Encyclopedia of Toy Trains
Lionel Prewar Trains
Freight Cars

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Lionel's Classic Period Freight Cars.

800 Series Large Eight Wheel Cars
Refrigerator and Cattle Cars

For an introduction to this series of cars follow this link. Underlined car numbers mean the photograph above links to a larger image. Underlined and different colored words are links to descriptive pages that explain the words. You can either open the links in new windows or use your back button to come back to this page. Because of the number of minor detail variations this page only shows the major color variations. In the future I will add a link to a table listing all the minor trim variations.

Car pictures are listed in order of manufacture with the earliest car on the upper left and the last car on the lower right.

The 813 and 2813 Cattle Cars

813 Orange sides, pea green roof, Brass trim. This is a 1926 Short Wheel Base car.

813 Orange, pea green, brass. Compare door handle on this car to larger handle on car at left.

813 Cream, maroon, brass. This is a 1935 notch car.

813 Tuscan, rubber stamped lettering.

The 813 Cattle car was introduced in 1926 in orange with a pea green roof. In 1935, the color changed to cream and maroon. The cream and maroon car can be found with brass trim (harder to find) or with nickel trim. In 1938, Lionel added remote control couplers, and introduced the 2813. The 2813 was made from 1938 through 1940, and came in cream and maroon only. The 2813 is not shown above but it looks the same as the second car from the right but with nickel trim. In 1940, the nickel plates were removed from the car and the color changed to tuscan with white rubber stamped lettering. The 2813 was not made in the later tuscan color scheme, only the 813 with manual couplers was made in tuscan.

The rubberstamped 813 is the hardest stock car to find; it is also one of the hardest regular production cars to find. Perhaps only 20 cars exist. Here's a guess as to why these cars are so hard to find: all of the cars I have examined-five- have holes in the ends. These holes are from the stamping dies, and correspond with where the embossed rivets should be. The rubber stamped cars are made of thinner galvanized metal, rather than the thicker tinplated metal used on the earlier cars. I am guessing here, but perhaps the dies used to stamp the cars deformed the thinner metal of the car sides so that only a few of the stampings were useable? It would require a lot more pressure to stamp the slats in the car than to stamp rivet detail in the car ends. Or, maybe Lionel had lots of cream and maroon cars in stock and didn't start making tuscan cars until the war had started? I don't know, but whatever the reason this is one rare car. The rest of the stock cars are easy to find with the orange and green car being really common.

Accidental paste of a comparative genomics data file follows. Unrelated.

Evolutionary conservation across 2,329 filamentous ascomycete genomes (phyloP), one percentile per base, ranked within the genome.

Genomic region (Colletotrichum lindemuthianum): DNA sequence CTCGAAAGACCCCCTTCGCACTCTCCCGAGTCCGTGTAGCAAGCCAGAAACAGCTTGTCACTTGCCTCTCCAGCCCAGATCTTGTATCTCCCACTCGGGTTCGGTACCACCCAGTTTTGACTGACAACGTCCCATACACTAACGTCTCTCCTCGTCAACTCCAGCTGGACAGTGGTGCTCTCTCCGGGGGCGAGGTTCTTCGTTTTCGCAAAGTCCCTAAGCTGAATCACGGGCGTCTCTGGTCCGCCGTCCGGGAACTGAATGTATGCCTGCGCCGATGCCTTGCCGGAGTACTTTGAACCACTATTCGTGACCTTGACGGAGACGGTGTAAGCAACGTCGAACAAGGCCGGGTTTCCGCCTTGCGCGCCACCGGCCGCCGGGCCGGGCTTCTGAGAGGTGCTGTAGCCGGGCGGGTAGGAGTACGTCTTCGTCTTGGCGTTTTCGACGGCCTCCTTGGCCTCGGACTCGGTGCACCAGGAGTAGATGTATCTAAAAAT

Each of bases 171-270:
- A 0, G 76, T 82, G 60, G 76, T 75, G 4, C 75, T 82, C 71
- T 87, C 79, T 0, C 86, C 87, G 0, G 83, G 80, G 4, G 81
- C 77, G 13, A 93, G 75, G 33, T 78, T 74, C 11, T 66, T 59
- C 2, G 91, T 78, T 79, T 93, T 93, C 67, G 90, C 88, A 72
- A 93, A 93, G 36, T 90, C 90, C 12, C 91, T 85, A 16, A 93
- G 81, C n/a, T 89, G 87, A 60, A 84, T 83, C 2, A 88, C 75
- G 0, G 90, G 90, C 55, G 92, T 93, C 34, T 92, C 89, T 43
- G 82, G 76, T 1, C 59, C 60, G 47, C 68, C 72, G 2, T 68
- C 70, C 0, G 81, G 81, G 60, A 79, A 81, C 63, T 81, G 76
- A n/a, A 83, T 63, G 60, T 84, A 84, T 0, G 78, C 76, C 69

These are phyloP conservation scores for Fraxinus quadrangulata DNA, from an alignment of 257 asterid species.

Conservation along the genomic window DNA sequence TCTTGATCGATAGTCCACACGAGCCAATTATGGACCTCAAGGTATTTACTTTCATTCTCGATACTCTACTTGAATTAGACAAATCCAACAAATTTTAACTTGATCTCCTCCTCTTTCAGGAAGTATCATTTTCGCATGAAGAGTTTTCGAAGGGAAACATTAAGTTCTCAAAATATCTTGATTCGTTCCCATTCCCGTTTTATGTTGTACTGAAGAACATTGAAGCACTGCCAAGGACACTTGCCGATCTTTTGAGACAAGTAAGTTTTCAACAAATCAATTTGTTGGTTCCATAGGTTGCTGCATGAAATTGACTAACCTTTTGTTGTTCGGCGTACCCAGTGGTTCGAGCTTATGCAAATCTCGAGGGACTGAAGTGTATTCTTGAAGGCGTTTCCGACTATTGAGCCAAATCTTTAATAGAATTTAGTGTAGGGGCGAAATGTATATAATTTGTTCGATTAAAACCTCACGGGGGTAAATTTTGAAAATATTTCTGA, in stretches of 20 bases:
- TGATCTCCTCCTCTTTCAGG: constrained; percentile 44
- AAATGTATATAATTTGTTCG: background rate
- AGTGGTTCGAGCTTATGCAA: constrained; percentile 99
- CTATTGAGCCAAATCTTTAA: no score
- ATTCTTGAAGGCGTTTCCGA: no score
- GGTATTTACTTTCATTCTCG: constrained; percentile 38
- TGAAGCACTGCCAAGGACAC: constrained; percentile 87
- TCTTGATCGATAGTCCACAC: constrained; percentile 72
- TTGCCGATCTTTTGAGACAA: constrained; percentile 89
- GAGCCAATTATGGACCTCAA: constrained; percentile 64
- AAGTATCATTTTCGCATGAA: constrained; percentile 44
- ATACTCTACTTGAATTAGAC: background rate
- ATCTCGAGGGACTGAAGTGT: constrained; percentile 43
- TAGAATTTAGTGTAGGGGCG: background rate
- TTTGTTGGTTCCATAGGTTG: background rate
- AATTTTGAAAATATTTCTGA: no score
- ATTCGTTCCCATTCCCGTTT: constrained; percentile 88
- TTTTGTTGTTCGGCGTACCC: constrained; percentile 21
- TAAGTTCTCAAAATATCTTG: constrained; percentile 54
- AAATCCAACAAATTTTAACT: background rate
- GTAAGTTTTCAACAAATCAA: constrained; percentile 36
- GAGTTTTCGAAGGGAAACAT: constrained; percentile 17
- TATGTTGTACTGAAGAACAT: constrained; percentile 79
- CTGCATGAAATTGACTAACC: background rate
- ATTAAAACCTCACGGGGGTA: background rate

The 814R and 2814R Refrigerator Cars

814R Ivory sides, peacock roof, black frame. Brass trim.

814R White, light blue, aluminum. Brass trim. 1935 notch car.

2814R White, light blue, aluminum.

814R Flat white, tuscan, black. Rubberstamped lettering.

2814R Flat white, tuscan, black. Rubberstamped lettering.




The 814R refrigerator car was introduced in 1929 in the ivory and peacock color scheme. Because this car was not made in 1926 no short wheel base cars exist. In 1934 the color was changed to white with a light blue roof. The white and blue cars were made until 1940, when the flat white and tuscan cars replaced them. The first run of flat white cars had nickel plates- not shown above, but I'll add a picture as soon as I can buy or borrow one. The rest of the flat white/tuscan cars had rubberstamped lettering.

The 2814R with automatic couplers was introduced in 1938 and continued until the war ceased production in 1942. The 2814R was made in the white/light blue and the flat white/tuscan color schemes. Both variations of the 2814R are shown above.

The flat white/tuscan 814R with nickel plates or with rubberstamped lettering is the hardest reefer to find. I think the one with nickel plates is harder because my father and I have a rubber stamped one. The 2814 flat white/tuscan was not made with nickel plates. It always has heat stamped lettering. It is the third hardest to find but is not as hard to find as either version of the 814R in flat white. The other refrigerator cars are common with the exception of the cars from 1934 and 1935 with mixed trim.

For more pages of these cars select car type below:

Crane, Gondola and Cabooses

Box and Merchandise cars

Tank and Hopper cars

Flat, Searchlight and Dump cars.


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ã 2000 by Terry Gibbs. All rights reserved.